• William Law Ogilby was a surveyor, homesteader, and soldier who served in the South African War and World War One. This collection consists of his diary from 1892, recording his experience as a chainman (technician who operates instruments and records readings) on a survey of the western boundary of the Esquimalt and Nanaimo Railway Belt on Vancouver Island.
  • Possible topics: British Columbia, surveying, railroads, Post-Confederation Canada.

Ellison Family Letters

  • The Ellisons, from Vernon, BC, were a well-known and socially prominent family. All three of the family’s sons enlisted during World War One. While the two youngest sons served mostly in England, the eldest, Price F. Ellison, saw action in France. This collection consists of letters from all three sons – though mostly Price F. Ellison – to their mother and sisters.
  • Possible Topics: British Columbia, World War One, Britain, France, family, Post-Confederation Canada

 Frank Tregillus Letters from the Cariboo Boys

  • This collection consists of letters written by young men from the BC interior to Frank Tregillus. Tregillus was a miner and prospector who lived in Barkerville, but was too old to enlist in World War One. Instead, he watched over the mining claims of enlisted men.
  • Possible Topics: British Columbia, World War One, Barkerville, the Cariboo, mining, Post-Confederation Canada

Deborah Florence Glassford Letters and Memorabilia

  • This collection consists of letters, cards, and memorabilia sent to Deborah Leighton – known as Dodie to her friends – from more than 20 friends and acquaintances who were involved in World War One. This included both officers as well as female volunteers. The authors of these letters were from wealthy and socially prominent Vancouver families, many of whom had British connections. None of Leighton’s letters survive.
  • Possible topics: British Columbia, Vancouver, social class, Britain, World War One, gender, volunteering, ephemera, friendships, networks, Post-Confederation Canada.

John Haworth Drewry Letters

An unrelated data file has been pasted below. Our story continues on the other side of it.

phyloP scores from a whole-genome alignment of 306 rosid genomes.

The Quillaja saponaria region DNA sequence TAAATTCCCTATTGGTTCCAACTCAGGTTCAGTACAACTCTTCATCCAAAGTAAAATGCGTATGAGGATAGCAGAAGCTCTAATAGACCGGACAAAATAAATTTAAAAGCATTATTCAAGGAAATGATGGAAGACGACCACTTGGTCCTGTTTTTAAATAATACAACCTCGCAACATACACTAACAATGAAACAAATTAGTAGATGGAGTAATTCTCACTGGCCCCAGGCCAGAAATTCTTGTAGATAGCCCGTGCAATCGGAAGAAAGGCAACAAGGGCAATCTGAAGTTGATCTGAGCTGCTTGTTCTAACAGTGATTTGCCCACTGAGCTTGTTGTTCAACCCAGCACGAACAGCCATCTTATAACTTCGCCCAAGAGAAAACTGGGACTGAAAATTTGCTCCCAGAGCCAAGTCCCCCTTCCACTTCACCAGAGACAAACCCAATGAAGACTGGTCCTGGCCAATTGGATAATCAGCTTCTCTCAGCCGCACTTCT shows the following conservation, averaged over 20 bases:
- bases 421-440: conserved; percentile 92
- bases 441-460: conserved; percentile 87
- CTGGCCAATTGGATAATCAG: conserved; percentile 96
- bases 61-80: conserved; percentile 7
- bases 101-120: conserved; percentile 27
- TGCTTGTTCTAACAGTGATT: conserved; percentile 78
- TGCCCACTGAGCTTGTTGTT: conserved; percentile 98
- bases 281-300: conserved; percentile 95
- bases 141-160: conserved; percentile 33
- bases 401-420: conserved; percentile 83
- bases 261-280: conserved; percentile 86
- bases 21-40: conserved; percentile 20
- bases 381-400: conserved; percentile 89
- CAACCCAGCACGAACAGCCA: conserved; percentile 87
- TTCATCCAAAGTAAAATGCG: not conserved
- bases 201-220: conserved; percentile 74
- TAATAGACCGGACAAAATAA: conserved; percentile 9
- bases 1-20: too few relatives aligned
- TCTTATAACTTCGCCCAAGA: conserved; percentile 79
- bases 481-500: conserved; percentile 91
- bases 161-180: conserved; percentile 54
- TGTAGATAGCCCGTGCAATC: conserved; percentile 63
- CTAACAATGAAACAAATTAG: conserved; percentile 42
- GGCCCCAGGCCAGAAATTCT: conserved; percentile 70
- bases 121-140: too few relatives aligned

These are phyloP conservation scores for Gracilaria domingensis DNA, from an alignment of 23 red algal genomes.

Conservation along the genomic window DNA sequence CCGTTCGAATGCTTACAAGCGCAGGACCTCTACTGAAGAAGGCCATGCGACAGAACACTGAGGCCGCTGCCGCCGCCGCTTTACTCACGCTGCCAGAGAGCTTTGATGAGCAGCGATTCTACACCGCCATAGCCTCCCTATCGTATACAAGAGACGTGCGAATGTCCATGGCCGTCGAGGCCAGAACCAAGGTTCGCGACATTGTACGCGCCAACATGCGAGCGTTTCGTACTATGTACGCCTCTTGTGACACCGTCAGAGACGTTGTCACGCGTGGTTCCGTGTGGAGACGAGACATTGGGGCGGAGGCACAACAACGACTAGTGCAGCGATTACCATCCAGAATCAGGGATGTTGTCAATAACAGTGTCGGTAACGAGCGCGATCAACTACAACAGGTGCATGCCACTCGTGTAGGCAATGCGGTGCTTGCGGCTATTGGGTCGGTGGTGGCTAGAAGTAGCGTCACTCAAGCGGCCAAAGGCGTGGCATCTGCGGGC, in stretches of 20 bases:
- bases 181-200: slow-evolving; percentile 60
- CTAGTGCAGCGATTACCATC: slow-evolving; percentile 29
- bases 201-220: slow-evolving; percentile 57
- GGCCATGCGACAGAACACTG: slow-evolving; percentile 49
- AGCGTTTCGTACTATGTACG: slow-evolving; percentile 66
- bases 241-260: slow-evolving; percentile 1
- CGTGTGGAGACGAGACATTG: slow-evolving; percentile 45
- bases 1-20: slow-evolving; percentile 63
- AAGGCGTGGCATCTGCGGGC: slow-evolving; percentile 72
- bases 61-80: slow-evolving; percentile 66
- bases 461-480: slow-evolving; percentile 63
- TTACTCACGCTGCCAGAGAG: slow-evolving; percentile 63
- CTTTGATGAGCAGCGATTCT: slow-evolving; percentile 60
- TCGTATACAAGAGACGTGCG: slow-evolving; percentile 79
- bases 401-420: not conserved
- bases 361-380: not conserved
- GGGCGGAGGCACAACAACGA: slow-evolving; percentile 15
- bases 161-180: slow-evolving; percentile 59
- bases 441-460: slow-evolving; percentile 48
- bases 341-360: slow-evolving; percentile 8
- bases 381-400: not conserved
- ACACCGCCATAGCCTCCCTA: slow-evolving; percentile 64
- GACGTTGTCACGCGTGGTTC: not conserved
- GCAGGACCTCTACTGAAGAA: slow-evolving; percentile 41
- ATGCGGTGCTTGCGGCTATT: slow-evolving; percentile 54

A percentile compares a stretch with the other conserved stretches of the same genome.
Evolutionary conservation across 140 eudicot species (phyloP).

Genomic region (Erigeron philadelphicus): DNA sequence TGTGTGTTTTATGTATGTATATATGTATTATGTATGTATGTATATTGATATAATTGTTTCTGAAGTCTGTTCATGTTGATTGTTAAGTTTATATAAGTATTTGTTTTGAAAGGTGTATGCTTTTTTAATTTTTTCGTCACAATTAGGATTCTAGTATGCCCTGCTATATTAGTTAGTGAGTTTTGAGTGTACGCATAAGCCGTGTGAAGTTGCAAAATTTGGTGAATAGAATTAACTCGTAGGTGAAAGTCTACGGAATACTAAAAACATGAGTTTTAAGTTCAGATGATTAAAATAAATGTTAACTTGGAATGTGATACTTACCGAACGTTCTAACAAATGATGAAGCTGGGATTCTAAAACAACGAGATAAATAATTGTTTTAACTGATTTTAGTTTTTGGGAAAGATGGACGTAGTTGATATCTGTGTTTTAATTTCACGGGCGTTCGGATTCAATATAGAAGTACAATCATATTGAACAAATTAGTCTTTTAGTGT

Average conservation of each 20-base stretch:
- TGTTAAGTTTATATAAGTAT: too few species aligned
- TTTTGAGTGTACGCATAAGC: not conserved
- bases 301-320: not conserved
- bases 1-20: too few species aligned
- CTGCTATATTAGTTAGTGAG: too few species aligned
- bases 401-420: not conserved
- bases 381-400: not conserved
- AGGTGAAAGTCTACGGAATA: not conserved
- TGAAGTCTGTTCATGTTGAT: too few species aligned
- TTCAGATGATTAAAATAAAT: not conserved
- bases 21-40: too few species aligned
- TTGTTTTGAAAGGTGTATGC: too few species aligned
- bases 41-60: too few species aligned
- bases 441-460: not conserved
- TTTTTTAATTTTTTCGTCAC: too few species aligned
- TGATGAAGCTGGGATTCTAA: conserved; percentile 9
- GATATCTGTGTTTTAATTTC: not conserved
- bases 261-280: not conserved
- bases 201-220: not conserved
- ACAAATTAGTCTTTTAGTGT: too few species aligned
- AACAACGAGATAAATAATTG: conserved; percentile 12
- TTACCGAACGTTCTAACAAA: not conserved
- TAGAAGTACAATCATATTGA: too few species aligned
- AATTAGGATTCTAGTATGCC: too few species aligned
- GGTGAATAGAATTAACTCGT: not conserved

• This collection contains letters written by John Haworth Drewry (“Jack”) to his parents, during his service in World War One. Drewry is notable for being one of the first Canadians to fly with the British Royal Air Force. These letters date from 1917 to 1919.
  • Possible topics: British Columbia, Victoria, World War One, piloting, Post-Confederation Canada

Cecil Henry Meares Letters

  •  This collection consists of letters written by Cecil Henry, adventurer, explorer and British naval officer, to his fiancée, Lola Spengler (also known as “Snuffy”). The letters describe his experiences during the war from 1914 to 1918.
  • Possible topics: British Columbia, World War One, gender, romantic relationships, England, Post-Confederation Canada

Patullo Family Letters

  • This collection includes letters from James Burleigh Pattullo and George Robson Pattullo to their father. The brothers are primarily known for being the brothers of Thomas Dufferin Pattullo, who became British Columbia’s 22nd Premier in 1933. These letters describe the brothers’ experiences in World War One. George Pattullo served with the American Expeditionary Force, while James Pattullo served with the Canadian Seaforth Highlanders.
  • Possible topics: British Columbia, World War One, Vancouver, United States, journalism, families, Post-Confederation Canada

Norah C. Denny Letters and Queen Margaret’s School

  • Norah Creina Denny was a British woman who served as a nurse during World War One. In 1919, came to Duncan, on what was intended to be a “working holiday.” Instead, she remained in Duncan, opening a day school, Queen Margaret’s School, in 1920. This collection consists of letters of recommendation and identification from World War One.
  • Possible topics: British Columbia, World War One, nursing, gender, women, England.

 John Moyle War Diary

  • Born and raised in England, John Moyle saw action in World War One with the Duke of Cornwall’s Light Infantry. He worked as both a recruiter and in road construction and repair. This diary documents his experiences.
  • Possible topics: British Columbia, World War One, recruitment, infrastructure, England.

Erroll Pilkington Gillespie Letters

  • This collection consists of letters from Erroll Pilkington Gillespie recounting his experiences in training camps to his family. Gillespie trained as a machine gunner, but only saw action towards the end of the war.
  • Possible topics: British Columbia, World War One, Victoria, family, training, England.


So that’s Transcribe in a nutshell. I can’t wait to see what other collections and projects are posted to Transcribe in the future. Have you used Transcribe or something similar in your classroom before? How did it go? What kinds of experiences have you had using primary sources in the classroom? Let me know in the comments below!